The Christian News Wire article quotes Richard Rossi, who has been pushing for Clemente’s canonization after directing a film about the baseball star’s life, entitled “Baseball’s Last Hero.”

At the center of the claims is former Olympian high jumper Jamie Nieto, who played Clemente in the film. Nieto broke his neck in a back flip accident in 2016, leaving him paralyzed from the neck down. After months of rehab, he was able to walk about 130 steps down the aisle with his bride on his wedding day.

According to the article, Rossi claimed that he had foreseen the healing in a vision, and had written to Pope Francis about it, and that the Pope agreed to beatify Clemente if the healing were to take place. Normally, one Vatican-approved miracle is necessary for beatification, and a second miracle is necessary for canonization, when the Church officially recognizes someone as a saint.

But while enthusiastic fans may be willing to take Rossi’s alleged claims at face value, the Vatican follows a very specific, formal process in determining the validity of an alleged miracle, with a commission of theologians and scientific experts examining the facts of the case.

When it comes to medical miracles, the Vatican must determine that the healing could not possibly have had any therapeutic or natural explanation, in order to ensure that the healing could only be attributed to divine intervention.

In Nieto’s case, however, doctors said there was a small possibility that he would be able to walk again, and he then spent months in rehab, working toward that goal.

The Vatican also must confirm that the healed person prayed exclusively to the potential saint in question, thereby determining that it was that individual’s intercession before God that resulted in the miraculous healing.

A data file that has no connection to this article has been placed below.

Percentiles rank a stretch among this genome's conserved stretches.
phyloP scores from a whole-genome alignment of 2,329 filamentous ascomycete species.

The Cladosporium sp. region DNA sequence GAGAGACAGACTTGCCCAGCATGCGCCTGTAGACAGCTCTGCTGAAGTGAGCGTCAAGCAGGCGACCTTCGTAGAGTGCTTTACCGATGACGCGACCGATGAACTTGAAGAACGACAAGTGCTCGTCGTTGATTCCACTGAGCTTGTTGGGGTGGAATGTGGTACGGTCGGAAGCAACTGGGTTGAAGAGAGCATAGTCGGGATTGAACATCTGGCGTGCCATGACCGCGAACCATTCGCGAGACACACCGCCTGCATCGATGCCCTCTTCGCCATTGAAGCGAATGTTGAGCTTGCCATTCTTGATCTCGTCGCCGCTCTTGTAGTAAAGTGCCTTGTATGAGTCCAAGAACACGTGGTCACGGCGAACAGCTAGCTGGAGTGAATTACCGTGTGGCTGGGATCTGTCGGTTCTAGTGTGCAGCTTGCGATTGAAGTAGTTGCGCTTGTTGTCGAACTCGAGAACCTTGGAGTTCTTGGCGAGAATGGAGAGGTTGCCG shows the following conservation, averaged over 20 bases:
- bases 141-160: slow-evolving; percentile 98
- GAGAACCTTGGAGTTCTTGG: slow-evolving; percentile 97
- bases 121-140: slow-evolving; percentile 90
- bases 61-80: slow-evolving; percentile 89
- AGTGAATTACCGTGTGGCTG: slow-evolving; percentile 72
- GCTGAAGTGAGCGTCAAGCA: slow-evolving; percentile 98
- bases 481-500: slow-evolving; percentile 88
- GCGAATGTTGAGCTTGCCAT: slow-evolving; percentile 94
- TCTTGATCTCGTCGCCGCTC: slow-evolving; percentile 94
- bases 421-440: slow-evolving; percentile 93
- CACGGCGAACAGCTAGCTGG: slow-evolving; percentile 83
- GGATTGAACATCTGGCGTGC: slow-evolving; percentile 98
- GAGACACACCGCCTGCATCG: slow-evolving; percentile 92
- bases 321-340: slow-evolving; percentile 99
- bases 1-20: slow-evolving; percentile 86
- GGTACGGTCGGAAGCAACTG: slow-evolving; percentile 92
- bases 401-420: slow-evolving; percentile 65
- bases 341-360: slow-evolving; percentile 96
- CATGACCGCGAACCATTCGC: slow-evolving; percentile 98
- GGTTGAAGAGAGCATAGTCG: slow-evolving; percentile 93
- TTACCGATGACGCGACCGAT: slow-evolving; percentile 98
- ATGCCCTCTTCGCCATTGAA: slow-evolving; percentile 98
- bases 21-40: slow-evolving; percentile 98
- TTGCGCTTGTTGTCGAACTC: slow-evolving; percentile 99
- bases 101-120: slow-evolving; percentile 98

However, in the AP story detailing Nieto’s steps down the aisle for his wedding, the former Olympian does not mention praying to Clemente at all, instead saying, “I’ve worked really hard to get to this point.”

This is not the first time that false rumors have circulated regarding Clemente’s sainthood status. In early 2015, Catholic News Wire claimed that his canonization cause had received a “papal message of support.”

The article included a photo of a letter that it claimed was a show of support from Pope Francis for Clemente’s canonization cause.

However, the letter was in fact from an official at the Congregation for the Causes of Saints and did not convey a papal message of support, but rather instructed Rossi that the local bishop, not the Pope, is the correct person to contact about potentially opening a canonization cause.

Translated into English, it reads:

“Distinguished Mr. Rossi, Recently you addressed a letter to Pope Francis calling attention to the figure of Roberto Clemente. Given the specific competence of this congregation, this letter was sent to this dicastery. In this regard, I wish to inform you that the competent authority to introduce a cause of beatification is the bishop where the person has died. Hence you would have to address your request to the Bishop of San Juan in Puerto Rico. Wishing you God's blessing, Fr. Boguslaw Turek.”

Clemente, a devout Catholic, was known for both his immense talent on the ballfield and his extensive charitable efforts. He died in a 1972 plane crash on his way to deliver aid to earthquake victims in Nicaragua. He was 38 years old at the time of his death.

With a legacy marked by his Catholic faith and humanitarian work, it is possible that the legendary right fielder could have his canonization cause opened. But the process would be lengthy, and each official step would be announced through authorized Church channels.

A beatification of the baseball star would undoubtedly be a highly anticipated event, especially on the largely Catholic island of Puerto Rico, where Clemente grew up. Sports fans can rest assured that should such a high-profile beatification occur, an official announcement would be made with enough notice for them to follow along, or even attend the historic event.